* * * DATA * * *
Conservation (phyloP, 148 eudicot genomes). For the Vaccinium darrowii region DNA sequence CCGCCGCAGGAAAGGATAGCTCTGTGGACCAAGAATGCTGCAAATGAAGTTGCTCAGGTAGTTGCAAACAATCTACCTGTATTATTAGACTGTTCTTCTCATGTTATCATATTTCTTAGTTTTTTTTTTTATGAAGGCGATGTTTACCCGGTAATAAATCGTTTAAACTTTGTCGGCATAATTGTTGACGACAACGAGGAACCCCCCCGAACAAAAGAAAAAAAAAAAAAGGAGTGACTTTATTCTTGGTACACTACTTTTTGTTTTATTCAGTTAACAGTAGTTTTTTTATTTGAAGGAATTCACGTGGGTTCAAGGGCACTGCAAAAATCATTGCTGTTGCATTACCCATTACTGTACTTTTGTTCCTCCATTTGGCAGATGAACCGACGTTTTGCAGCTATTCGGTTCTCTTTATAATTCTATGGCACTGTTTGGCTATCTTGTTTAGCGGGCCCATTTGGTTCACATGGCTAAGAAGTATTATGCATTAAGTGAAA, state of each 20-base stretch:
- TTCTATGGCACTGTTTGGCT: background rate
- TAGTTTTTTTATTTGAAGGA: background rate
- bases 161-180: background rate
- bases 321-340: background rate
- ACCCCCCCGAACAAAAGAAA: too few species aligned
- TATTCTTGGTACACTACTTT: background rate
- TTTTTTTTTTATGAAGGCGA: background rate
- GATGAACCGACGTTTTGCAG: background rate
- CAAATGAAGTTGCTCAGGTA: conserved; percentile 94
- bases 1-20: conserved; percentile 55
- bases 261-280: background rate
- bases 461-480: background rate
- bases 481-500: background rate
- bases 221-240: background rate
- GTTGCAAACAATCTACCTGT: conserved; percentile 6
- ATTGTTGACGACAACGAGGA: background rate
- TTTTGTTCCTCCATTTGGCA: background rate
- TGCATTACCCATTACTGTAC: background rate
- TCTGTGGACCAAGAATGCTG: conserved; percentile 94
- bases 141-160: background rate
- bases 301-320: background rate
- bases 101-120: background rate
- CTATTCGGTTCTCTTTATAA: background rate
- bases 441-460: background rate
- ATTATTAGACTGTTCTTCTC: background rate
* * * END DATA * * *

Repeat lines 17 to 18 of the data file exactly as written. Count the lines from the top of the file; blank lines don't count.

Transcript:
- ATTGTTGACGACAACGAGGA: background rate
- TTTTGTTCCTCCATTTGGCA: background rate